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johndeevoy

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  1. As I predicted Lowells offered to settle this prior to the hearing, removing the Default and paying my legal costs (Court fee only as I issued in the Small Claims Court). This was the best possible scenario for them, there was no upside at all for them to consider defending my claim, even if they won they would have incurred legal costs of way more than the settlement sum, and a significant downside of up to £3,000 if they lost. VICTORY! The dispute dates back to before 2009, the original amount claimed by the creditor was statue-barred but the fact that there was a "live" default on my credit file made that element actionable.
  2. I cant find any guidelines for this on the ICO site. The closest I can find is https://ico.org.uk/for-the-public/compensation/ and they seem to just refer to the CAB for advise on claiming via the Courts. Of course there is duality in my claim, I want the information corrected AND am seeking compensation for damaged caused. Any help in finding that ICO guidance much appreciated; I guess it would have been available on their old site before they switched from .gov.uk to .org.uk I've emailed the ICO asking for them to direct me to the guidance; the documents do not seem to be available on their new .org site. I wonder how long it will take for them to reply!?
  3. The Small Claims Court in N.Ireland are not able to deal with "libel" claims which, unfortunately, this could well fall into that bracket. If so, the matter would be escalated to the county court which carries a greater risk of costs. Noomill - your thread is quite old and one of the posters on there had put up a link to a pdf that is now broken. The pdf may have been some direction from the ICO in relation to the power of the SCC to hear DPA claims. Any chance you saved that pdf or can help me find it online? Just thinking out loud here but I recall seeing that a claim for compensation can be brought under s13 of the DPA. I don't have time to review the legislation directly right now but if this is correct and there is a statutory avenue for seeking compensation then I would argue that this is not a "libel" case and the statutory provisions for seeking compensation are the key to opening this to be heard in the SCC?
  4. I am not quite sure which section to post this in so admin can move it if it should belong somewhere else. I own a residential property with a small mortgage on it of around 18k. Myself and my partner wish to buy a new home for us to live in and let out the existing property. I have one default on my credit file which I am currently fighting to have removed (legal proceedings issued). After receiving a rejection from an online mortgage provider due to "adverse credit" I went to my local bank who I have banked with for over 20 years to explain the situation, I need two mortgage products, a buy-to-let for my existing property of around 25k to release 7k to go towards a deposit on the new home, a joint residential mortgage for my partner and I. The bank phoned me today and said that it was not possible for me to release equity from an existing property to be used as a deposit on a new home. I queried this saying that I never heard anything like this and asked if I could release equity for a deposit on another buy-to-let and they said YES. I really do not understand their stance and I would welcome advise from CAG members - is this standard practise or is someone at my bank clueless? I really do not see why they would allow equity release to go towards a BTL but not a new home. Also, because my mortgage on the existing home is so low at 18k, I NEED to take some equity out for a re-mortgage as most providers will not provide a mortgage for under 25k. I feel stuck at present - any advice most welcome.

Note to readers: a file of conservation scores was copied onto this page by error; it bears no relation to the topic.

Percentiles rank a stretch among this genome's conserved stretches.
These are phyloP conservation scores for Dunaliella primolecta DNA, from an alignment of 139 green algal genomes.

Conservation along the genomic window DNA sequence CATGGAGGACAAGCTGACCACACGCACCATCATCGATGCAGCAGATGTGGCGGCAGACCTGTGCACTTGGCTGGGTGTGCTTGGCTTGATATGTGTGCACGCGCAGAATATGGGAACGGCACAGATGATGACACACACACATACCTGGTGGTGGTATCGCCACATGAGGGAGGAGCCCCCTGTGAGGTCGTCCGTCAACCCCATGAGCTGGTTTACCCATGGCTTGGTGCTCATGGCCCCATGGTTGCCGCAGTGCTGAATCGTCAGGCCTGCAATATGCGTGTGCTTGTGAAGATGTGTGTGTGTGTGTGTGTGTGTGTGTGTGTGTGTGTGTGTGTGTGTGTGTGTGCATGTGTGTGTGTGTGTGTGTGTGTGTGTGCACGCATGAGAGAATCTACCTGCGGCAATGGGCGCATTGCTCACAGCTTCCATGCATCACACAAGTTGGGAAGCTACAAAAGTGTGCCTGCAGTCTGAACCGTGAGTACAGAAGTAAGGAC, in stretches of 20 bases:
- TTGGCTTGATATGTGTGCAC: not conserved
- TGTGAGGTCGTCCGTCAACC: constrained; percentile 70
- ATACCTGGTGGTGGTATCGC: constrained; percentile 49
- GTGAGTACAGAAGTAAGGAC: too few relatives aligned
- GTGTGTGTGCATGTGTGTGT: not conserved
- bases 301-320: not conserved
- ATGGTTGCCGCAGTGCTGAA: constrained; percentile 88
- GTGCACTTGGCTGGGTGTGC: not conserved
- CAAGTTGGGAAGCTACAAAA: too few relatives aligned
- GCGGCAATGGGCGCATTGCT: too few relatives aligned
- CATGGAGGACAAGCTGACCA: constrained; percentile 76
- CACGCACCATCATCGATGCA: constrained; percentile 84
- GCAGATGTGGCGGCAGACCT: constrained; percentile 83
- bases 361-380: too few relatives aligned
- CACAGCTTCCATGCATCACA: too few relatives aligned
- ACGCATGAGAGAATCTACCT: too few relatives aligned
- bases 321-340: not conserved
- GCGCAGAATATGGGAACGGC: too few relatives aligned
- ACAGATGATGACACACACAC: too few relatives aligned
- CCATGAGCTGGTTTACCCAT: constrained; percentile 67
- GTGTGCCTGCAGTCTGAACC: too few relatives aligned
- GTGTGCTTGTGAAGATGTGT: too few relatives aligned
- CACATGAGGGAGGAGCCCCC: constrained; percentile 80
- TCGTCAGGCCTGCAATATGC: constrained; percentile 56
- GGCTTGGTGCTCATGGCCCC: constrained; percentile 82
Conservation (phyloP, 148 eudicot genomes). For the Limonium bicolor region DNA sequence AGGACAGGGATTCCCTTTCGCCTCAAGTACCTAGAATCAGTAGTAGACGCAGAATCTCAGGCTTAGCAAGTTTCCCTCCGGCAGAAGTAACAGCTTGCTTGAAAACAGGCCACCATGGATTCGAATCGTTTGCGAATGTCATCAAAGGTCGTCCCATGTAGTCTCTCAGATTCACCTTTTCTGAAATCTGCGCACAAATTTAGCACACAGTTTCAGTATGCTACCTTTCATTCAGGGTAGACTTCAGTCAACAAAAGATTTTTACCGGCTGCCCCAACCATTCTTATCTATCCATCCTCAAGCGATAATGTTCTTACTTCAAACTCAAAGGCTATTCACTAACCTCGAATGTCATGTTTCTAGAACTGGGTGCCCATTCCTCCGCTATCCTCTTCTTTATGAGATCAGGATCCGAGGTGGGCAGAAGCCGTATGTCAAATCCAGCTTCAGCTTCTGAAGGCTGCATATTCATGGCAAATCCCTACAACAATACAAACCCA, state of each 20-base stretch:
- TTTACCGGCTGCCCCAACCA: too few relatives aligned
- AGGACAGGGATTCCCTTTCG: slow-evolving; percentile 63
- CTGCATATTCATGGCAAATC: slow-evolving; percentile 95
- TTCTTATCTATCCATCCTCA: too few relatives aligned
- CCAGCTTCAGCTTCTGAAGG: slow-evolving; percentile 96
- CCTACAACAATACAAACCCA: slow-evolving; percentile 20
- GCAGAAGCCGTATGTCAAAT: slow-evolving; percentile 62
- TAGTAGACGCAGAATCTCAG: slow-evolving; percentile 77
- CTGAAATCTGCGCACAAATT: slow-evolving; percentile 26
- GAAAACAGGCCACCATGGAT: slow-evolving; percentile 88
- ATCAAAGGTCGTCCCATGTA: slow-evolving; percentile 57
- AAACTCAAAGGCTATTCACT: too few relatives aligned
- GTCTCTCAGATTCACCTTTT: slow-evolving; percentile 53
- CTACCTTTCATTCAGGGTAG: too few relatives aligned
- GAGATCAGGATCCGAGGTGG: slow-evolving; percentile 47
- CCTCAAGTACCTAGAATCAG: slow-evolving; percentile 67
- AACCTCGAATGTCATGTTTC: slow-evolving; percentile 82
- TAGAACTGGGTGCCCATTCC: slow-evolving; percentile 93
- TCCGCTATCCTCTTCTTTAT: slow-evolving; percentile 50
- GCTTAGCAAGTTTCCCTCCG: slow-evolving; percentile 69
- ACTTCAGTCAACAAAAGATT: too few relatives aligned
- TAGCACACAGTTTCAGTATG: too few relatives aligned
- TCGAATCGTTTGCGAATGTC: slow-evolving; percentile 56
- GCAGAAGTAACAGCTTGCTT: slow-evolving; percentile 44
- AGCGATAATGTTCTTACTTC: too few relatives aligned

5. Cheers slick, it would be good to get some feedback/advise, however, I'm quite happy to go ahead and give the Small Claim Court a shot now that I have done the hard work in research, drafting particulars and scanning and printing a bundle of supporting paperwork. As far as I am concerned the worst that could happen is that the Small Claims Court will reject the claim or pass it up to the County Court where the risk of having to pay legal costs becomes a factor if I lose. In terms of strategy, I am happy to issue proceedings while risking only the £100 small claim fee, as I think Lowells would be absolutely mad to try and defend this. I fully expect them to offer to remove the default for me to withdraw the claim. I posted the content of the particulars here in case I had missed something that someone could add that may be beneficial to my case. I know a few guys have posted saying they don't think I have a case, I obviously disagree with them as set out in my arguments so I don't really want further debate as to the merits or otherwise of my case, only feedback on something I may have missed or got completely and factually wrong. Thanks!